1. Immunology and Inflammation
Download icon

Fate mapping analysis reveals a novel murine dermal migratory Langerhans-like cell population

  1. Jianpeng Sheng  Is a corresponding author
  2. Qi Chen
  3. Xiaoting Wu
  4. Yu Wen Dong
  5. Johannes U Mayer
  6. Junlei Zhang
  7. Lin Wang
  8. Xueli Bai
  9. Tingbo Liang
  10. Yang Ho Sung
  11. Wilson Wen Bin Goh
  12. Franca Ronchese
  13. Christiane Ruedl  Is a corresponding author
  1. Zhejiang University School of Medicine, China
  2. Nanyang Technological University, Singapore
  3. Malaghan Institute of Medical Research, New Zealand
  4. Zhejiang University, China
Research Article
  • Cited 0
  • Views 326
  • Annotations
Cite this article as: eLife 2021;10:e65412 doi: 10.7554/eLife.65412

Abstract

Dendritic cells residing in the skin represent a large family of antigen presenting cells, ranging from long-lived Langerhans cells (LC) in the epidermis to various distinct classical dendritic cell subsets in the dermis. Through genetic fate mapping analysis and single cell RNA sequencing we have identified a novel separate population of LC-independent CD207+CD326+ LClike cells in the dermis that homed at a slow rate to the LNs. These LClike cells are long-lived and radioresistant but, unlike LCs, they are gradually replenished by bone-marrow-derived precursors under steady state. LClike cells together with cDC1s are the main migratory CD207+CD326+ cell fractions present in the LN and not, as currently assumed, LCs, which are barely detectable, if at all. Cutaneous tolerance to haptens depends on LClike cells, whereas LCs suppress effector CD8+ T cell functions and inflammation locally in the skin during contact hypersensitivity. These findings bring new insights into the dynamism of cutaneous dendritic cells and their function opening novel avenues in the development of treatments to cure inflammatory skin disorders.

Data availability

All RNA-sequencing data have been deposited in the Gene Expression Omnibus public database under accession number GSE139877. Single cell RNAseq have been deposited into NCBI SRA database with BioProject ID: PRJNA625270.

The following data sets were generated

Article and author information

Author details

  1. Jianpeng Sheng

    Zhejiang Provincial Key Laboratory of Pancreatic Disease, Zhejiang University School of Medicine, Hangzhou, China
    For correspondence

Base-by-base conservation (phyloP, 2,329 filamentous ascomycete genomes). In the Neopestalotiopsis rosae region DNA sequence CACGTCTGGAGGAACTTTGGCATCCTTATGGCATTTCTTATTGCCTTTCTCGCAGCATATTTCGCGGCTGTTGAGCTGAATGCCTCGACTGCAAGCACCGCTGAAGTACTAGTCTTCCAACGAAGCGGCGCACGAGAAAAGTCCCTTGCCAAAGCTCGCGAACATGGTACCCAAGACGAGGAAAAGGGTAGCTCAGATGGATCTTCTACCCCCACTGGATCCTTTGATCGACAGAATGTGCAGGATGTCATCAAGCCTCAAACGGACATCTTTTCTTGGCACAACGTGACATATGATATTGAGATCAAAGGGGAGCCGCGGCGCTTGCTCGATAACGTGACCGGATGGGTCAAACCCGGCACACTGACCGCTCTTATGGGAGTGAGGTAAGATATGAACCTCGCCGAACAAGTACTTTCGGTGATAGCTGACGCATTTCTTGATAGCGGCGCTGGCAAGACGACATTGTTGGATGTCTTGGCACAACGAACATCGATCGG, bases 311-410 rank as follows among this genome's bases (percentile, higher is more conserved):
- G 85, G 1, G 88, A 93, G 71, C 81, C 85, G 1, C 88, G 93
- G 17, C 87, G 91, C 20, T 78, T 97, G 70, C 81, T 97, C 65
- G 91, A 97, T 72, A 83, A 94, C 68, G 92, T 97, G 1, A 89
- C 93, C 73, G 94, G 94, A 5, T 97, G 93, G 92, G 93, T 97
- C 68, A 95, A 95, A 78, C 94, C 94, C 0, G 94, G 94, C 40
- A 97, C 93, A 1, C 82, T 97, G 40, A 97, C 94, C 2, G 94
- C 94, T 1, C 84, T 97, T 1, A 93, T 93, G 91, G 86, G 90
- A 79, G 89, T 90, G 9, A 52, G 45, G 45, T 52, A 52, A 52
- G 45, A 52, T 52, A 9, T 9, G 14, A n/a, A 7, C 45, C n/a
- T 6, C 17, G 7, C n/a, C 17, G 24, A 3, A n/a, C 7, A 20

JSHENG2@e.ntu.edu.sg
    Competing interests
    The authors declare that no competing interests exist.
  2. Qi Chen

    School of Biological Sciences, Nanyang Technological University, Singapore, Singapore
    Competing interests
    The authors declare that no competing interests exist.
    ORCID icon "This ORCID iD identifies the author of this article:" 0000-0002-0658-7629
  3. Xiaoting Wu

    School of Biological Sciences, Nanyang Technological University, Singapore, Singapore
    Competing interests
    The authors declare that no competing interests exist.
    ORCID icon "This ORCID iD identifies the author of this article:" 0000-0002-0281-8717
  4. Yu Wen Dong

    School of Biological Sciences, Nanyang Technological University, Singapore, Singapore
    Competing interests
    The authors declare that no competing interests exist.
  5. Johannes U Mayer

    Malaghan Institute of Medical Research, Malaghan Institute of Medical Research, Wellington, New Zealand
    Competing interests
    The authors declare that no competing interests exist.
    ORCID icon "This ORCID iD identifies the author of this article:" 0000-0001-6225-7803
  6. Junlei Zhang

    Zhejiang University School of Medicine, Zhejiang University School of Medicine, Zhejiang, China
    Competing interests
    The authors declare that no competing interests exist.
  7. Lin Wang

    Zhejiang Provincial Key Laboratory of Pancreatic Disease, Zhejiang University School of Medicine, Hangzhou, China
    Competing interests
    The authors declare that no competing interests exist.
  8. Xueli Bai

    Zhejiang Provincial Key Laboratory of Pancreatic Disease, Zhejiang University School of Medicine, Hangzhou, China
    Competing interests
    The authors declare that no competing interests exist.
  9. Tingbo Liang

    Department of Hepatobiliary and Pancreatic Surgery, The First Affiliated Hospital, School of Medicine, Zhejiang University, Hangzhou, China
    Competing interests
    The authors declare that no competing interests exist.
  10. Yang Ho Sung

    School of Biological Sciences, Nanyang Technological University, Singapore, Singapore
    Competing interests
    The authors declare that no competing interests exist.
  11. Wilson Wen Bin Goh

    School of Biological Sciences, Nanyang Technological University, Singapore, Singapore
    Competing interests
    The authors declare that no competing interests exist.
  12. Franca Ronchese

    Malaghan Institute of Medical Research, Malaghan Institute of Medical Research, Wellington, New Zealand